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|Fate||Acquired by Xerox in 1977 and liquidated in 1985|
|Products||Floppy disk drives |
Hard disk drives
Shugart Associates (later Shugart Corporation) was a computer peripheral manufacturer that dominated the floppy disk drive market in the late 1970s and is famous for introducing the 5+1⁄4-inch "Minifloppy" floppy disk drive. In 1979 it was one of the first companies to introduce a hard disk drive form factor compatible with a floppy disk drive, the SA1000 form factor compatible with the 8-inch floppy drive form factor.
Founded in 1973, Shugart Associates was purchased in 1977 by Xerox, which then exited the business in 1985 and 1986, selling the brand name and the 8-inch floppy product line (in March 1986) to Narlinger Group, which ultimately ceased operations circa 1991.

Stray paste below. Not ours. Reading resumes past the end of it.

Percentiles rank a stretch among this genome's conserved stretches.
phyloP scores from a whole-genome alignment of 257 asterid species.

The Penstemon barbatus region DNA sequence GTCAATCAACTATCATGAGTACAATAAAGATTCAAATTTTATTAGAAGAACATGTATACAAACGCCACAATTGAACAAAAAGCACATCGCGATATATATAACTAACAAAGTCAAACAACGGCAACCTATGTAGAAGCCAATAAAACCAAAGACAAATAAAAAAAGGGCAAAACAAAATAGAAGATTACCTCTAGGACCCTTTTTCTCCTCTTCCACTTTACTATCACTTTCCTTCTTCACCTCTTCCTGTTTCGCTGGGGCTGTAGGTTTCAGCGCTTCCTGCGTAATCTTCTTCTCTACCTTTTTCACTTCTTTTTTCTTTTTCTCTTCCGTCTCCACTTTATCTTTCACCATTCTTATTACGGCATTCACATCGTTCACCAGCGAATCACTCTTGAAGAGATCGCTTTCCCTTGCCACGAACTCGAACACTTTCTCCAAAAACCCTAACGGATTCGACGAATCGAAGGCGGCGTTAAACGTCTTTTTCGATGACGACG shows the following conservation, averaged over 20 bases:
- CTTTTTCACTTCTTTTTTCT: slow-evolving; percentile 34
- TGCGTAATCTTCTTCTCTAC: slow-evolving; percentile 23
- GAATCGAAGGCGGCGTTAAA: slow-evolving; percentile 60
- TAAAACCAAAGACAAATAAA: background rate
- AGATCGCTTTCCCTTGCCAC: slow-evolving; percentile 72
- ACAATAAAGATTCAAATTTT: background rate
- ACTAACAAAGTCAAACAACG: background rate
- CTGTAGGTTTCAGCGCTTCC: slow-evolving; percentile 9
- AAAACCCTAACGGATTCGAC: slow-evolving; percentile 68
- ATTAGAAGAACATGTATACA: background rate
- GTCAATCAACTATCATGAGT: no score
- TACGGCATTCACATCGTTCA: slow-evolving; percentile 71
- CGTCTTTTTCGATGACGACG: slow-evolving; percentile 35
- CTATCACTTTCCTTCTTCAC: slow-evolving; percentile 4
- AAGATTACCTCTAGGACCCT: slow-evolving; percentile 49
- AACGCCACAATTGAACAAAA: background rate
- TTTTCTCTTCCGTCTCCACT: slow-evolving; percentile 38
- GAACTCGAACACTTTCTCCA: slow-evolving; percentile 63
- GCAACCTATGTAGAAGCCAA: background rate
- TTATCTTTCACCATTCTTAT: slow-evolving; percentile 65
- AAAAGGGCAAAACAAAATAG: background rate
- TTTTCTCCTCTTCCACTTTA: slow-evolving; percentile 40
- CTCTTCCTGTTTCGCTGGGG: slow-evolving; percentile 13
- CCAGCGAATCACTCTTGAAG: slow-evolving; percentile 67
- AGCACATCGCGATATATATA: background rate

Alan Shugart, after a distinguished career at IBM and a few years at Memorex, decided to strike out on his own in 1973; after gathering venture capital, he started Shugart Associates. The original business plan was to build a small-business system (similar to the IBM 3740) dealing with the development of various major components, including floppy disk drives and printers. After two years, Shugart had exhausted his startup money and had no product to show for it. The board then wanted to focus on the floppy disk drive, but Shugart wished to continue the original plan. Official company documents state that Shugart quit, but he himself claims that he was fired by the venture capitalists. Shugart went on with Finis Conner to found Shugart Technology in 1979, which was later renamed to Seagate Technology in response to a legal challenge by Xerox.